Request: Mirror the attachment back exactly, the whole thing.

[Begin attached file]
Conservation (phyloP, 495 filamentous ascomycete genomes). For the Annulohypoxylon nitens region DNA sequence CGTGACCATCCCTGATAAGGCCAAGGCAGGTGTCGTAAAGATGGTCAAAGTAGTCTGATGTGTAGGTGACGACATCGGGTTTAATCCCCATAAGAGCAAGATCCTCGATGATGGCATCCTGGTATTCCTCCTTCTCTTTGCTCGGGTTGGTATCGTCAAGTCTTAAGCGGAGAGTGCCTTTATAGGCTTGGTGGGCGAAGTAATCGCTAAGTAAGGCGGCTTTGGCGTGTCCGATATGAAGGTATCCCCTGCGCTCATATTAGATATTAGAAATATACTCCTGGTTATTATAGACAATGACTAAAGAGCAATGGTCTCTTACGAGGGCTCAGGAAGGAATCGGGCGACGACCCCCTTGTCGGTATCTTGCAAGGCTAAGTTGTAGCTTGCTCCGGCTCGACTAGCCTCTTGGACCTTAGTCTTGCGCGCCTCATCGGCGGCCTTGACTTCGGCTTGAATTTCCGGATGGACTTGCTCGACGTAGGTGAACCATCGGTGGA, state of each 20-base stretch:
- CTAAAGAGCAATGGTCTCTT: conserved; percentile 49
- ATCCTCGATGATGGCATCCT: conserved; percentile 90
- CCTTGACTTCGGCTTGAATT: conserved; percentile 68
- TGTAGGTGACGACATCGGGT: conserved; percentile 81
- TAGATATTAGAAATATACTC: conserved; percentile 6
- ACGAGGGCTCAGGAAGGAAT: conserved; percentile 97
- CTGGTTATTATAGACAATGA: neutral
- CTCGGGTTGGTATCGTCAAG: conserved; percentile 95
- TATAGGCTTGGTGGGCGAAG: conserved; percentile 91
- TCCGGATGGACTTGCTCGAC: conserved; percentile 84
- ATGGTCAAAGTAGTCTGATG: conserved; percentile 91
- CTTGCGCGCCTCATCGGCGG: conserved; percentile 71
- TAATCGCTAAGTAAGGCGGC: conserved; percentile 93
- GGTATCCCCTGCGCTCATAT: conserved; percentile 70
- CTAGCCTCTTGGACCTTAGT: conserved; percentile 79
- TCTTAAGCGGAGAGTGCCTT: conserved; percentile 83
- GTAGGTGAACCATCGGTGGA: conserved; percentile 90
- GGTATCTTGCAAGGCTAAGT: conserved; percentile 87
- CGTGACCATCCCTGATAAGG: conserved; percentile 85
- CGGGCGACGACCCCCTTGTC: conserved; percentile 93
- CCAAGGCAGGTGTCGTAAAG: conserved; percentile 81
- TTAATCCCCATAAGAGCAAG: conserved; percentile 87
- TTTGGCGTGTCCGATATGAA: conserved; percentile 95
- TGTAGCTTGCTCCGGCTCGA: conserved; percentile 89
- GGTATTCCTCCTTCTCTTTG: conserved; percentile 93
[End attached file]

Conservation (phyloP, 495 filamentous ascomycete genomes). For the Annulohypoxylon nitens region DNA sequence CGTGACCATCCCTGATAAGGCCAAGGCAGGTGTCGTAAAGATGGTCAAAGTAGTCTGATGTGTAGGTGACGACATCGGGTTTAATCCCCATAAGAGCAAGATCCTCGATGATGGCATCCTGGTATTCCTCCTTCTCTTTGCTCGGGTTGGTATCGTCAAGTCTTAAGCGGAGAGTGCCTTTATAGGCTTGGTGGGCGAAGTAATCGCTAAGTAAGGCGGCTTTGGCGTGTCCGATATGAAGGTATCCCCTGCGCTCATATTAGATATTAGAAATATACTCCTGGTTATTATAGACAATGACTAAAGAGCAATGGTCTCTTACGAGGGCTCAGGAAGGAATCGGGCGACGACCCCCTTGTCGGTATCTTGCAAGGCTAAGTTGTAGCTTGCTCCGGCTCGACTAGCCTCTTGGACCTTAGTCTTGCGCGCCTCATCGGCGGCCTTGACTTCGGCTTGAATTTCCGGATGGACTTGCTCGACGTAGGTGAACCATCGGTGGA, state of each 20-base stretch:
- CTAAAGAGCAATGGTCTCTT: conserved; percentile 49
- ATCCTCGATGATGGCATCCT: conserved; percentile 90
- CCTTGACTTCGGCTTGAATT: conserved; percentile 68
- TGTAGGTGACGACATCGGGT: conserved; percentile 81
- TAGATATTAGAAATATACTC: conserved; percentile 6
- ACGAGGGCTCAGGAAGGAAT: conserved; percentile 97
- CTGGTTATTATAGACAATGA: neutral
- CTCGGGTTGGTATCGTCAAG: conserved; percentile 95
- TATAGGCTTGGTGGGCGAAG: conserved; percentile 91
- TCCGGATGGACTTGCTCGAC: conserved; percentile 84
- ATGGTCAAAGTAGTCTGATG: conserved; percentile 91
- CTTGCGCGCCTCATCGGCGG: conserved; percentile 71
- TAATCGCTAAGTAAGGCGGC: conserved; percentile 93
- GGTATCCCCTGCGCTCATAT: conserved; percentile 70
- CTAGCCTCTTGGACCTTAGT: conserved; percentile 79
- TCTTAAGCGGAGAGTGCCTT: conserved; percentile 83
- GTAGGTGAACCATCGGTGGA: conserved; percentile 90
- GGTATCTTGCAAGGCTAAGT: conserved; percentile 87
- CGTGACCATCCCTGATAAGG: conserved; percentile 85
- CGGGCGACGACCCCCTTGTC: conserved; percentile 93
- CCAAGGCAGGTGTCGTAAAG: conserved; percentile 81
- TTAATCCCCATAAGAGCAAG: conserved; percentile 87
- TTTGGCGTGTCCGATATGAA: conserved; percentile 95
- TGTAGCTTGCTCCGGCTCGA: conserved; percentile 89
- GGTATTCCTCCTTCTCTTTG: conserved; percentile 93